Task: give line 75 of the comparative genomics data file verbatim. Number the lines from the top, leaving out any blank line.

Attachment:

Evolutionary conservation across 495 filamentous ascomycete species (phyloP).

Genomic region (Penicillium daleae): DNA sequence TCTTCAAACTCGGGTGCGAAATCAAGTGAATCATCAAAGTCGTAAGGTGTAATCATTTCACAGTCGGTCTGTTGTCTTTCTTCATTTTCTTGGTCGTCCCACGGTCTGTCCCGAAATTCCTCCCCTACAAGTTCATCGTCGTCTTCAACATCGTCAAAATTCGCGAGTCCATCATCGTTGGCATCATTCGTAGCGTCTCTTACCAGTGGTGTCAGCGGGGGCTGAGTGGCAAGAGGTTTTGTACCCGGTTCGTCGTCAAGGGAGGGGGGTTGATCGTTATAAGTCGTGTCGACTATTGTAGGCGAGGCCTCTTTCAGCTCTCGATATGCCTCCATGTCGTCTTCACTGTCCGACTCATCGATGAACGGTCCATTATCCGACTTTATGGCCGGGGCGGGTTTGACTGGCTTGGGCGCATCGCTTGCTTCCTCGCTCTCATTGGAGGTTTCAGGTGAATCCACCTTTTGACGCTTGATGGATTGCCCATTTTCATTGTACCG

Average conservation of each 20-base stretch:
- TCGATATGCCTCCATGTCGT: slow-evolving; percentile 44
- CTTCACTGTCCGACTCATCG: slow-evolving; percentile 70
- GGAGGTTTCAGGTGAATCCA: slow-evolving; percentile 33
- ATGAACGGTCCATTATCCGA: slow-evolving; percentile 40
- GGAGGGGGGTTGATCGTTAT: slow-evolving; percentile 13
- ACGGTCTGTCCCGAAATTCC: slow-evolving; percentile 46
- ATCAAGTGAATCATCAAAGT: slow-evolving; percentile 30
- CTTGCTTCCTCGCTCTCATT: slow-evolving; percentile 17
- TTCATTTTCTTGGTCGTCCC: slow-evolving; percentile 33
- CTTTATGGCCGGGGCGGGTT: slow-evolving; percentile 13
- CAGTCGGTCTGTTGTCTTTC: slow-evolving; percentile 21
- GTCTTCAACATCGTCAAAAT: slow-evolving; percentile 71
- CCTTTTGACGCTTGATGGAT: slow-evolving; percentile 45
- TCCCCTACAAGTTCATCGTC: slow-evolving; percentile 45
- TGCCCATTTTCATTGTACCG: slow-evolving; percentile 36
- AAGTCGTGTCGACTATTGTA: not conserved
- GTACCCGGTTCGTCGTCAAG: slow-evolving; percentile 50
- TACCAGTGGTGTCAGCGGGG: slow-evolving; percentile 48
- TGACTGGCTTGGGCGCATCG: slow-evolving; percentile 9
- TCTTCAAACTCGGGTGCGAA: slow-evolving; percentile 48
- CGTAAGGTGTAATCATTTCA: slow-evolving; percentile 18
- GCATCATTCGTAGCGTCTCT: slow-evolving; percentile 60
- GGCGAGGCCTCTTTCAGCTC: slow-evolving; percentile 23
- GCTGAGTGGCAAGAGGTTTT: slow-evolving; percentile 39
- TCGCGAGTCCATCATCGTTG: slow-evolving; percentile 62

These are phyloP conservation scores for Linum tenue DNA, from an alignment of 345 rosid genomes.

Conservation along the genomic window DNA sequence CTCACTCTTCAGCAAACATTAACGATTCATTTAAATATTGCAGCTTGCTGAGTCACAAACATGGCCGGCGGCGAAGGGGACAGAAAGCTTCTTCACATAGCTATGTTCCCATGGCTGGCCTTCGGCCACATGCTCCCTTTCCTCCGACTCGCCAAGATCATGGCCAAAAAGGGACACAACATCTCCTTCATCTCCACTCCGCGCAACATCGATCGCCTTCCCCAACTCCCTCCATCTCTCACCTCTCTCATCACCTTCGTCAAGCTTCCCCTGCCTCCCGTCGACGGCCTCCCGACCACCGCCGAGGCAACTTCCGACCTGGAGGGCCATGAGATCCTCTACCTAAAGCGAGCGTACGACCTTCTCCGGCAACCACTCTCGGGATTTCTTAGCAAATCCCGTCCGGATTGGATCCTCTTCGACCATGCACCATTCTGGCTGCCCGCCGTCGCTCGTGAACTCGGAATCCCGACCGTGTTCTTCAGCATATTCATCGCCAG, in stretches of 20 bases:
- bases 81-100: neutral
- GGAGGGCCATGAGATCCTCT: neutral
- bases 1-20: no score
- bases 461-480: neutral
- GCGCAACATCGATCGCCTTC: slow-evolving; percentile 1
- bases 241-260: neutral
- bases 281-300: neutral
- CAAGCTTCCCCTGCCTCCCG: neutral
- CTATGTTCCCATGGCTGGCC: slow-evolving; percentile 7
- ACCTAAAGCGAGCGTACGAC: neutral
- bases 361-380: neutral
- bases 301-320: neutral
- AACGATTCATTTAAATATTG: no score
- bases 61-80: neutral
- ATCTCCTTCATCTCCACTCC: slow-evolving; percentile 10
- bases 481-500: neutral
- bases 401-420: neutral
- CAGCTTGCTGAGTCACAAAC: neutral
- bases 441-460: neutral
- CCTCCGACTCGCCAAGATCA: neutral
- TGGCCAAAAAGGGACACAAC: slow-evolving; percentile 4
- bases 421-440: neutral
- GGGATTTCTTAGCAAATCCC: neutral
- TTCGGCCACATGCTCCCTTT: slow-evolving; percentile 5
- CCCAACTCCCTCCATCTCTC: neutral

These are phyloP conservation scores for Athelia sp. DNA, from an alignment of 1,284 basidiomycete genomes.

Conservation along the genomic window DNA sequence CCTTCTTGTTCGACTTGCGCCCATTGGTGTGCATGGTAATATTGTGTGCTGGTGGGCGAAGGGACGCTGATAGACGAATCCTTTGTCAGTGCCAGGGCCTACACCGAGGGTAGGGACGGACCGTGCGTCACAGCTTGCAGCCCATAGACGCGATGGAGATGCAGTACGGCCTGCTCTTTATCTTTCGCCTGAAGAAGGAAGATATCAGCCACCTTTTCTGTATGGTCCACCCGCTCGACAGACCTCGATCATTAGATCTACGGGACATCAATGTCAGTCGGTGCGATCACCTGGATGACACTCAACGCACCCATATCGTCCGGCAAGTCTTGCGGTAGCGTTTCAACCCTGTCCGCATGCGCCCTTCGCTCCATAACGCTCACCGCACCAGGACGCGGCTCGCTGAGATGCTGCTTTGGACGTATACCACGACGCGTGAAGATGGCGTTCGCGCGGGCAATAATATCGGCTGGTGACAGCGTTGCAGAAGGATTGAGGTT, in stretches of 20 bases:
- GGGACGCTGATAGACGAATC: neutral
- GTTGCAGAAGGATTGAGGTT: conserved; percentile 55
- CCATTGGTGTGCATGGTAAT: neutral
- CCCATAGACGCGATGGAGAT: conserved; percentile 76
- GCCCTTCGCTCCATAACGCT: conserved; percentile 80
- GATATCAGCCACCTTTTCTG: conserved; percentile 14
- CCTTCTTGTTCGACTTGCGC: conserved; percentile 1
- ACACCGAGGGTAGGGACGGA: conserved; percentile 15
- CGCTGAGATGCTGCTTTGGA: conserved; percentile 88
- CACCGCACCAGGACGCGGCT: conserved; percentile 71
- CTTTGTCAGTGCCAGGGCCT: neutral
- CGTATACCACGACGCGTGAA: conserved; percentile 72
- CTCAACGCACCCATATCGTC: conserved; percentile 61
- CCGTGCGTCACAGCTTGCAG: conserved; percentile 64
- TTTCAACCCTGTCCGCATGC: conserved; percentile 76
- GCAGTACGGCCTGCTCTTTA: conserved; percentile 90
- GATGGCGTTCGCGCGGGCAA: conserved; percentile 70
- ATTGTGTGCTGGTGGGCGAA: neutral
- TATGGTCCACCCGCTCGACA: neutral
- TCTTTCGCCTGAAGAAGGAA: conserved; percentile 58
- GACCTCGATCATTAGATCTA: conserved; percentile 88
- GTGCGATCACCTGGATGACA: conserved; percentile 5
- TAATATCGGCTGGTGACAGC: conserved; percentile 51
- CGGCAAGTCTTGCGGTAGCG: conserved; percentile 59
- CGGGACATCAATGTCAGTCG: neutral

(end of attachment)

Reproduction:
- ATTGTGTGCTGGTGGGCGAA: neutral